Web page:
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Rise and rise of RS

Lat Blaylock of PCFRE says professionalism is at the heart of the growth in religious studies

GCSE religious education and religious studies are blossoming. Taken together, the entries for RERS have grown faster than any other subject every year since 1997. More than 250,000 students took these exams this summer, more than 40 per cent of all 16-year-olds, and the growth continues. There is also growth in Scotland.

This is not a religious revival in Year 11. It is about the increasingly professional way schools are tackling RE for students aged 14-16. Six years of Office for Standards in Education criticism has pushed hundreds of headteachers to use the short GCSE as a way to meet a legal requirement and raise standards in RE through as little as 70 hours of tuition.

More importantly, the students love the "issues, questions and ethics" approaches syllabuses take. Professional Council for RE (PCFRE) monitoring tells us students are intrigued and challenged by the philosophical, truth-seeking, ethically alert curriculum. They want to know: What is God? What is evil? How can you be sure? What sex ethics do Sikhs, or Christians, follow and why? GCSE RS explores ethics and theology as well the beliefs of particular religions.

The Government, which generally treats RE with caution, has taken note. Schools Minister Jacqui Smith commented on this year's entries: "This is very good news, and we need to encourage entrants to ensure that the trend continues. RE has a distinctive and unique contribution to play in teaching children about the beliefs and values underpinning our understanding of ourselves and what is right and wrong, our sense of belonging and respect for each other." Even David Blunkett has said: "I do think an understanding of faiths across the world, and understanding of self and spirituality is something that we have to engage with in the education service."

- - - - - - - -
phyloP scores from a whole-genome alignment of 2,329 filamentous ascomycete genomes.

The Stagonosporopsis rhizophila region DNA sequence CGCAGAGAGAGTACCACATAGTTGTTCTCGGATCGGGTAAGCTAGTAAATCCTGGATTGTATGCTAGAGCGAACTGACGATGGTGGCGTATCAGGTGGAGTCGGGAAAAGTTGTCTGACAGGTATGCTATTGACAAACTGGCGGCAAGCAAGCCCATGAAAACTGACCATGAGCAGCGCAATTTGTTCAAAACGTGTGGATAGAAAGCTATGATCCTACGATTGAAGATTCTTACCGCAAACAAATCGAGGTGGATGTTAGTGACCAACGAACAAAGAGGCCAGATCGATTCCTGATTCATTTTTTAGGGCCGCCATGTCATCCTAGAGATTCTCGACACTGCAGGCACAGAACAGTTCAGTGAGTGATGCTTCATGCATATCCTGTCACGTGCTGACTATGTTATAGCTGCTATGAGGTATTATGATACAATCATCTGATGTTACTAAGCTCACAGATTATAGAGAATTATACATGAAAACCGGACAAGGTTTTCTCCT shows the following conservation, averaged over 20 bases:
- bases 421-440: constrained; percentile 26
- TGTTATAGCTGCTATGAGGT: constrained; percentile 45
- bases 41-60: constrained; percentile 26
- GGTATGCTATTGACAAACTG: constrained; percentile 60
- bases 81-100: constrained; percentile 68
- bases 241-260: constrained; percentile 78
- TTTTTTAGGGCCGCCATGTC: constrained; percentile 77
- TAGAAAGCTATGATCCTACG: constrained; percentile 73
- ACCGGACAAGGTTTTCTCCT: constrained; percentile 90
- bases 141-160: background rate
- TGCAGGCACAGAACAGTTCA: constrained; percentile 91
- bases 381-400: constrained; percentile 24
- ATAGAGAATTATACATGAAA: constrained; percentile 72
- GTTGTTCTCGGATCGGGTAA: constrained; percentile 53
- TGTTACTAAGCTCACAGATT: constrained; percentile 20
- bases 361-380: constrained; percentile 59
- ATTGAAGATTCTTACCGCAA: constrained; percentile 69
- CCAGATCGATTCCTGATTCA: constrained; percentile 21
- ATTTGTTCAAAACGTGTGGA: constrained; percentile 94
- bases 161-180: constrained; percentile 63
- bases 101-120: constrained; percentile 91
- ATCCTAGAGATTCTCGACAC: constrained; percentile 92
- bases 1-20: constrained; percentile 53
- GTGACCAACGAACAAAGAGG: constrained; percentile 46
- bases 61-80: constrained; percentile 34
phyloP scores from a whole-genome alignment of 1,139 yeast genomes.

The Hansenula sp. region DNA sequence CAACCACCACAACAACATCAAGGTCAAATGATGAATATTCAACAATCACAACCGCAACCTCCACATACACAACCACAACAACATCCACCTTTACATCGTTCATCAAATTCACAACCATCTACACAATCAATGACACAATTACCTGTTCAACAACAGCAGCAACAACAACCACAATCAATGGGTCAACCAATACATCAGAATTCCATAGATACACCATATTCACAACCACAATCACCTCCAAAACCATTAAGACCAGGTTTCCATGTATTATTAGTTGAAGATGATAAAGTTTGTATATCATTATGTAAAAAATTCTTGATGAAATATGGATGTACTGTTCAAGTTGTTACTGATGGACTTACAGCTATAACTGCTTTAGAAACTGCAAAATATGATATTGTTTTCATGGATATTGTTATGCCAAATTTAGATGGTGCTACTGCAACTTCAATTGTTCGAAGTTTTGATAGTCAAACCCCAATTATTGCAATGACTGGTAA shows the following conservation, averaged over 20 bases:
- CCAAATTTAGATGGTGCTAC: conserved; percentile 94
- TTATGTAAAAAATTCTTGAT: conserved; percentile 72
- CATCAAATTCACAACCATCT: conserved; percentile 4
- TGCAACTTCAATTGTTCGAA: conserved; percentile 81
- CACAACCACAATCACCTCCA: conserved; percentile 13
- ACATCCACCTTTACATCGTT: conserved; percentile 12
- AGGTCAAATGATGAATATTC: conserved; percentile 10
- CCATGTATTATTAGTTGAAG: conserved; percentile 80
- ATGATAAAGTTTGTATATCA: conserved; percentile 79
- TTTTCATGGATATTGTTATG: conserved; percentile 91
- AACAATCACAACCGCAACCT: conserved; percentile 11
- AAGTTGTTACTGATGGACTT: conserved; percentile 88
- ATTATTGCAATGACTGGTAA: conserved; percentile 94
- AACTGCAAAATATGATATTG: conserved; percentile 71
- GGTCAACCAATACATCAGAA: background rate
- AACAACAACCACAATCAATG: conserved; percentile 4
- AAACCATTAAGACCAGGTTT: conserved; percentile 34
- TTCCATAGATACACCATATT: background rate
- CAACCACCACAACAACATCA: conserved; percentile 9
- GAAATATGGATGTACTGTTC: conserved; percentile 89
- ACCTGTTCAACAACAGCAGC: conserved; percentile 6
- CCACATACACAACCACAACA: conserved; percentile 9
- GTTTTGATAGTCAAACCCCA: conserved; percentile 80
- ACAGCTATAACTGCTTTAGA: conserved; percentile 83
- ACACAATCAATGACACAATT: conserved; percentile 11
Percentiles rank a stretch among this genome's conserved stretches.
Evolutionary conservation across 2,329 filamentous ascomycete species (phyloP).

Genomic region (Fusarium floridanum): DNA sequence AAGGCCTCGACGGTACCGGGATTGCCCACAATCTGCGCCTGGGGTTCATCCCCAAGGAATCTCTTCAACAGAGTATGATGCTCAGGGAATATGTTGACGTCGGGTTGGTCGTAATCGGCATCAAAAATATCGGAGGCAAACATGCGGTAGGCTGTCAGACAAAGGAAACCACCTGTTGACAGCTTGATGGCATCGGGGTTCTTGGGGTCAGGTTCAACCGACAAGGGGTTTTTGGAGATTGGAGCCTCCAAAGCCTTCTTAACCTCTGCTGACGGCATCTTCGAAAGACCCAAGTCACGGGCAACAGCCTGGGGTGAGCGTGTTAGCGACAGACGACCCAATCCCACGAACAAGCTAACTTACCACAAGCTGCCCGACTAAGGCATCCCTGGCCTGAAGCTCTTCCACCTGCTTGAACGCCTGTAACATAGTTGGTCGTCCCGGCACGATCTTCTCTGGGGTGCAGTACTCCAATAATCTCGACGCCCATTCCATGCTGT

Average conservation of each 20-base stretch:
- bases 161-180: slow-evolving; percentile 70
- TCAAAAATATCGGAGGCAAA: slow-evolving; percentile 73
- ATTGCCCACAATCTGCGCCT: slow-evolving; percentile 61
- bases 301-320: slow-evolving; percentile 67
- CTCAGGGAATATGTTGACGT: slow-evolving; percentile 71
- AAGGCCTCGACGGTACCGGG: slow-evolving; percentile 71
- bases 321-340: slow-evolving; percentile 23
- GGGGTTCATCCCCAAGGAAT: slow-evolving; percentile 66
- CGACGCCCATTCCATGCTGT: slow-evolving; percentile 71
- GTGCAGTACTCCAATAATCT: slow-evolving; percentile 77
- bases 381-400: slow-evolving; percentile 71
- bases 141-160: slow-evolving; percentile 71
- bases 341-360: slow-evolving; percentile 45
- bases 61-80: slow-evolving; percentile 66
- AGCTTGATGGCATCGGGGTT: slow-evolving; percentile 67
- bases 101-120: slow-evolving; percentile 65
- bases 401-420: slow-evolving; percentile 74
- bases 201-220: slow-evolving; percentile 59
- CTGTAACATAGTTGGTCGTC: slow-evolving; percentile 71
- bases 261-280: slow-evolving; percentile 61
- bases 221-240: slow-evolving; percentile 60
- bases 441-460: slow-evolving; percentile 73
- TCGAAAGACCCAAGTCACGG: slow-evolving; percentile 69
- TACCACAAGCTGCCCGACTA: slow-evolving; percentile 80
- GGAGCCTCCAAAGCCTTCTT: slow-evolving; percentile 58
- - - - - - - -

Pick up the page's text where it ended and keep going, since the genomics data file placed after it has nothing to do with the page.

In line with Curriculum 2000, ad the revision of GCSEs in other subjects, the Department for Education and Employment has required QCA and the awarding bodies to look again at RE and RS. There are new criteria for the exams from QCA, and revised syllabusesspecifications for the 2001-2003 cohort. The changes are generally evolutionary rather than radical, but both full and short courses will now be called Religious Studies. There should be better compatibility, making it easier to teach "(short) core for all plus (full) top-up for those who choose it" in RS. The new criteria emphasise centring study on fundamental questions raised by life and religion, and religious responses to social and ethical issues (rather than only beliefs and practices).

Assessment objectives are those from RE short courses. The device of separating knowledge and understanding of elements and effects will be no more. The assessment objectives are to do with the skills of knowledge (AO1), analysis, explanation and application (AO2) and evaluation (AO3). Emphasis on religion in contemporary, local and national settings is increased, and the restriction of study to only two religions, from the 1993 RS criteria, is dropped.

The other main effect of these growing numbers in RS exams is on resource providers. Textbook options have widened, and quality has improved. The BBC has launched a major new series on the life and teaching of Jesus this month (The Test of Time, reviewed on page 19). Faith communities are into helping teachers too: among others, the Buddhist Clear Vision Trust has a major new video teaching pack for GCSE, and the Muslim Educational Trust's work is also helping many teachers.

RS is very positively placed at present. The biggest factor contributing to this emerging success story is the RE teachers.

Lat Blaylock is executive officer to the PCFRE, Royal Buildings, Victoria Street, Derby DE1 1GW. Tel: 01332 296655. Web:

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